Sex tech may threaten to enforce damaging cultures of male entitlement but is also paving way for the women’s movement, writes Monica Karpinski
Technophobia is no longer the stuff of science fiction. There are very real discussions going on now that caution developments in AI and smart tech, and with them come safety and ethical concerns about the ubiquity of data. How are the banal details of our lives (Monday night’s groceries include a dry packet of pasta and parmesan cheese) being stored for a rainy day? Will this digital sketch of my movements one day threaten my ownership over my analogue, offline life? Will robots rise up and take my job?
Technology is also raising concerns in an industry we tend to leave out of these conversations: sex.
With the potential to revolutionise the way we experience, think about and identify with sex, developments in sex tech are certainly both parts astounding and terrifying.
For women, this conversation is particularly fraught. There already exists a myriad of patriarchal power structures that impact various experiences and narratives concerning sex — remember those Hollywood tropes that tell us that female sexual pleasure is completely and directly a factor of how “good” the man is? Plus those pesky archetypes that draw out ideas of women as sexually submissive and men as competitive and dominant.
Can sex tech change any of that or will it serve only to enforce these divisions?
Much sex tech has the obvious goal of enhancing sexual sensation. This develops and normalises a certain perception of what sex is.
For one, there’s the fear that hyper-real pleasure will eclipse that one imagines they can get from another person. Meet Piu: called the world’s most luxurious and sophisticated male vibrator, it offers its user a choice of 30 vibration patterns and comes with an app that you can sync to certain adult films so that the vibrations play in time with it.
This is a frightening new frontier for interactive cinema, especially when we consider how far away from real sex the experience is. Thirty vibration patterns on cue? There’s no sexual organ on earth capable of doing that. Can we safely say this experience won’t blur over into attitudes of entitlement and expectation when being intimate with a partner?
Roxxxy — yes, really — is a sex robot whose “body” has uniquely configured sensors that mimic a heartbeat and circulatory system. You can program her personality to let your innermost fantasies play out. For a mere £635, one can own a physical caricature of patriarchal sexual pleasure! Roxxxy represents perhaps the darkest corner of sex tech innovation: consider the possibility of enabling sexual violence to something that looks and feels just like a woman.
With more tools than ever that allow us to create and enact new types of fantasy, it’s not beyond reason that one could create and exist within a kind of sexual bubble based on artificial sensations.
Here, Robert Weiss, co-author of Closer Together, Further Apart, offers a word of caution:
As technology increases people’s ability to access intensely stimulating sexual imagery, therapists worldwide are witnessing an increase in the number of people walking into their offices seeking help with out-of-control sexual behavior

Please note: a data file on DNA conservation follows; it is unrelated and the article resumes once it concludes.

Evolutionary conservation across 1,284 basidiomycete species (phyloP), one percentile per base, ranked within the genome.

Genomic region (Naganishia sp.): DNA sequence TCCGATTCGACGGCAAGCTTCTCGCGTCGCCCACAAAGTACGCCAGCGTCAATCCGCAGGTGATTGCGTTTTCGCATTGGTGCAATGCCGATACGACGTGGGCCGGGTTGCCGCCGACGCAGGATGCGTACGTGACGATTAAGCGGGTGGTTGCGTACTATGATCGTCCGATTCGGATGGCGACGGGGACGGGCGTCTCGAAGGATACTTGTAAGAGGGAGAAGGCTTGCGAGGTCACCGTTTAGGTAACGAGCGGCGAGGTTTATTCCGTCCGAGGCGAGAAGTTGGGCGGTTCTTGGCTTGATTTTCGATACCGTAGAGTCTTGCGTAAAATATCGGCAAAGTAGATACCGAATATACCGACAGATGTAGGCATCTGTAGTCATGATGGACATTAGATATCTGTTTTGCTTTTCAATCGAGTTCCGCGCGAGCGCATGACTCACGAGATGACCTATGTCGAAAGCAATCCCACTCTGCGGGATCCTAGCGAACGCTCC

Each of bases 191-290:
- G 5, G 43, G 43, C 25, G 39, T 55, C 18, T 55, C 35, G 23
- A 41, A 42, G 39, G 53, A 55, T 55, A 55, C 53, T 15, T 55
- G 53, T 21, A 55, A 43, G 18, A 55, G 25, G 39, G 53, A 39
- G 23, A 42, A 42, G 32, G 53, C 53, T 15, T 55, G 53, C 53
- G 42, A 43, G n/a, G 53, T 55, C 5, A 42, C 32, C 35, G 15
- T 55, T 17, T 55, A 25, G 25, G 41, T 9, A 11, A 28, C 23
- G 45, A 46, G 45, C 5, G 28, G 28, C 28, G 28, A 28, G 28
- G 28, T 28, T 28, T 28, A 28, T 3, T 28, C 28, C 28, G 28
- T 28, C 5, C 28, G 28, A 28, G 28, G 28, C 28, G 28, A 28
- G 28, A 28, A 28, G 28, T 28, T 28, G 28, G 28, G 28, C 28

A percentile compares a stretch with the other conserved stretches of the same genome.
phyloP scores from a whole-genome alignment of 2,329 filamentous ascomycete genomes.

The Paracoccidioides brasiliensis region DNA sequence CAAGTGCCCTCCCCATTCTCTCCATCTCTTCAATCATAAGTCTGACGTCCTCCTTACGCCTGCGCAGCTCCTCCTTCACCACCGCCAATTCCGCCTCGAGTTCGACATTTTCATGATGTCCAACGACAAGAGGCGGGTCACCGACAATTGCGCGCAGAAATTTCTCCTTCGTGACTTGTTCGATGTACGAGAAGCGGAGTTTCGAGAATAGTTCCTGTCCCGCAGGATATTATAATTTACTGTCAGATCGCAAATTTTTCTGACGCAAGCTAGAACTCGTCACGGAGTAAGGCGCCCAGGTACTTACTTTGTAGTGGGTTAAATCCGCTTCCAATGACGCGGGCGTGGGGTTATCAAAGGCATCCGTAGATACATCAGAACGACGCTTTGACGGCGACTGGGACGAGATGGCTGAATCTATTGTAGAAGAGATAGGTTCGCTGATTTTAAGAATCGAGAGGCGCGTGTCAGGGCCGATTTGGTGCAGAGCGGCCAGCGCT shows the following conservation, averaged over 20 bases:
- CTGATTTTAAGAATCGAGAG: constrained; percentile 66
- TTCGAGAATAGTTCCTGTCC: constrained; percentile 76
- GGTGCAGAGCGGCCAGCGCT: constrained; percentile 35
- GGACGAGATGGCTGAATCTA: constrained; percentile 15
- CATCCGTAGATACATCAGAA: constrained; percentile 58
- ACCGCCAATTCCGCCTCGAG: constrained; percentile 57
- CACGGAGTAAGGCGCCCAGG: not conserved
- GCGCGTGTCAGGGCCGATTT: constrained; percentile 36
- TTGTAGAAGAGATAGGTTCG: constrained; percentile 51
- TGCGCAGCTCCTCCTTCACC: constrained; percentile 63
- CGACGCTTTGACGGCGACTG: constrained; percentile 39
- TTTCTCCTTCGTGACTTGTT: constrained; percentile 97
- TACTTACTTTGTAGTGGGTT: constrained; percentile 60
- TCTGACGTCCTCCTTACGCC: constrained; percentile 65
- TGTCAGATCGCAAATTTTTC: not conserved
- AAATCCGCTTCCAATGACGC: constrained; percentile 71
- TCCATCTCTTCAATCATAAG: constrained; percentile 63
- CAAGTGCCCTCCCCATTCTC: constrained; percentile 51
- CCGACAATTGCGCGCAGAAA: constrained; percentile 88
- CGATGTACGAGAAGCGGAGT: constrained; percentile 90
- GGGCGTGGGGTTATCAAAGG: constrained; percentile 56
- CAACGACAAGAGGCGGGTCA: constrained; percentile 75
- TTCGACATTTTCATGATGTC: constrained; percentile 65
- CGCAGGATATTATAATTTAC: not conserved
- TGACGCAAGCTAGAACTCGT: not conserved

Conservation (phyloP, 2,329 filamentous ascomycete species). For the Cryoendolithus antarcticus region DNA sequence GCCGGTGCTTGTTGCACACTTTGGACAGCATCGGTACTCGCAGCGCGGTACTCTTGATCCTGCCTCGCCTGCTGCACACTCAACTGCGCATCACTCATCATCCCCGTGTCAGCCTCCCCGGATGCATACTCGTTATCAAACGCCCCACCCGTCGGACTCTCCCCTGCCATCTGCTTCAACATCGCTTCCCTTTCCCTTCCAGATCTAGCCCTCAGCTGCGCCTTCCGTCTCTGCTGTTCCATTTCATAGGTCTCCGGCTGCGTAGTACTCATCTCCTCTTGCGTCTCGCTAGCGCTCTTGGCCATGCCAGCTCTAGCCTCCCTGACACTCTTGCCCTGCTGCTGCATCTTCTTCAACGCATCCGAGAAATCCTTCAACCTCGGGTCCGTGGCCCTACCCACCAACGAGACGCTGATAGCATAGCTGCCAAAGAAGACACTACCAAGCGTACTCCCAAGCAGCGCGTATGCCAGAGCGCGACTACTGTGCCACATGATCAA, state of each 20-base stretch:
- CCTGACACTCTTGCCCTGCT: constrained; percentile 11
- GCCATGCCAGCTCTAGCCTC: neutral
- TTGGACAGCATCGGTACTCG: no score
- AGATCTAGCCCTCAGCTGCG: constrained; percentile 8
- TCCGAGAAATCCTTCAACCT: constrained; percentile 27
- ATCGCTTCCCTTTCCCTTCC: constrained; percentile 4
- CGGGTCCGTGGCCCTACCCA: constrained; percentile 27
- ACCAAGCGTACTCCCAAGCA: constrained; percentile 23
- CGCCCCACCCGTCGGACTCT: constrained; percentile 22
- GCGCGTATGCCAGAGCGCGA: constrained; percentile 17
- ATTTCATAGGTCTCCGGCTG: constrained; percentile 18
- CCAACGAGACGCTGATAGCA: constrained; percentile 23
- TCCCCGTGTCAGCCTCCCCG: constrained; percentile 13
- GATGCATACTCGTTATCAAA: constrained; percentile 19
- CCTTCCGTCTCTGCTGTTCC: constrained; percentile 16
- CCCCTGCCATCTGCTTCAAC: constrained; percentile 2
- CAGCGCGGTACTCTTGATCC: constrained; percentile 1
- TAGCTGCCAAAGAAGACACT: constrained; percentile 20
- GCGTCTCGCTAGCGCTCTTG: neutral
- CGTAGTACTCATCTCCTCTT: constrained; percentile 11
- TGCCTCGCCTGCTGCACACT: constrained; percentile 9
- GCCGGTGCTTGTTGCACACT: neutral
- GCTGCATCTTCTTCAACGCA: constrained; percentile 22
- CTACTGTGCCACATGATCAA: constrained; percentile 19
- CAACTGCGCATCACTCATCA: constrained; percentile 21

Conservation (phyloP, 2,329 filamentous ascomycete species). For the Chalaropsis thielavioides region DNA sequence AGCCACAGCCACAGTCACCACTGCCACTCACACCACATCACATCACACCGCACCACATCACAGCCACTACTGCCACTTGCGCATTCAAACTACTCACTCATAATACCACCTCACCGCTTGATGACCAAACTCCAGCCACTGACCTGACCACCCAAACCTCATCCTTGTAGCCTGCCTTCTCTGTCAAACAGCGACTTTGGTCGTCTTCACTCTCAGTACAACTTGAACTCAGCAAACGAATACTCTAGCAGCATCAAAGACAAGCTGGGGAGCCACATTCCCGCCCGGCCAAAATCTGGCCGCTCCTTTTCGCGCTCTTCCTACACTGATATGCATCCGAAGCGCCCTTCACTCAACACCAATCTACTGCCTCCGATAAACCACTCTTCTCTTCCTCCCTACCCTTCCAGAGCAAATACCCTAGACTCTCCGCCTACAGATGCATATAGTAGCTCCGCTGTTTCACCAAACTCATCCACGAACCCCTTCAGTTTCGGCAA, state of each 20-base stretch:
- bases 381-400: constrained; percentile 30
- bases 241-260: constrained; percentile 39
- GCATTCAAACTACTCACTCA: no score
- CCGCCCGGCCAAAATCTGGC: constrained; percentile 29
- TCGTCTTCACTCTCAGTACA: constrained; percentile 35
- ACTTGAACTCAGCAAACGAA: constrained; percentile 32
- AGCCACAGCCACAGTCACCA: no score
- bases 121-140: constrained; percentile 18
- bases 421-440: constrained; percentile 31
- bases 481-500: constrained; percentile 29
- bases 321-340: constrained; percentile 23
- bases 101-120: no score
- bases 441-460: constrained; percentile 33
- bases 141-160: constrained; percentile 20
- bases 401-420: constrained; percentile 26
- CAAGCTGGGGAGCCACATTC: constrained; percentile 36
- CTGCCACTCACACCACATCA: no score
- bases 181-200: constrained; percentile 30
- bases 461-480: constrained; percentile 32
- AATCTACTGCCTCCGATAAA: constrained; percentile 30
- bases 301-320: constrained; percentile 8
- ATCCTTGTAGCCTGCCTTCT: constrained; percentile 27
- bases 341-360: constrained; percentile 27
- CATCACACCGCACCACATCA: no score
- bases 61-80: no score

Using this technology to push boundaries threatens to dismiss the true and carnal nature of sex. If sex is no longer the ultimate human act — when we are at our most vulnerable and enacting the most intimate of our instincts — how do we identify with it?
Female sexuality is, and historically has been, very much a taboo. Masturbation is something dirty; there is still marked and widespread confusion surrounding female ejaculation. Women can see the by-the-minute humidity levels in a tiny town in northern Siberia at the touch of a button yet lack fundamental information about how their bodies work.
But it’s not all bad news. Promising work is being done to challenge traditional sexual and gender roles.
HappyPlayTime is a sex education gaming app that works to eliminate the stigma around female masturbation. JimmyJane’s fingertip vibrator focuses on clitoral sensation, which shouts loud and proud that there is much more to sex than penetration. Both work to liberate and celebrate female sexuality, giving women more control over the way they understand and express sexual pleasure. And there are many more initiatives like these out there.
These technologies are tackling stigma and shame by normalising the conversation. Just have a read of the reviews of OMGYes, an education website dedicated to female sexuality, to see what I mean.
Developments in sex tech bring a lot of concerns to the table but, crucially, are paving new ground for female sexuality. With education and attention given to topics previously swept under the rug comes confidence. And with the internet comes the ability to broadcast, rally and share resources.
There is still loads of work to do before women can enjoy the same degree of sexual privilege, safety and freedom as men. But, all things considered, sex tech offers the women’s movement plenty to be excited about.
Image from Pexels, used with Creative Commons Zero licence.
Image is a close-up of a woman’s smile. She has thick, wavy dark hair that spills slightly over her face.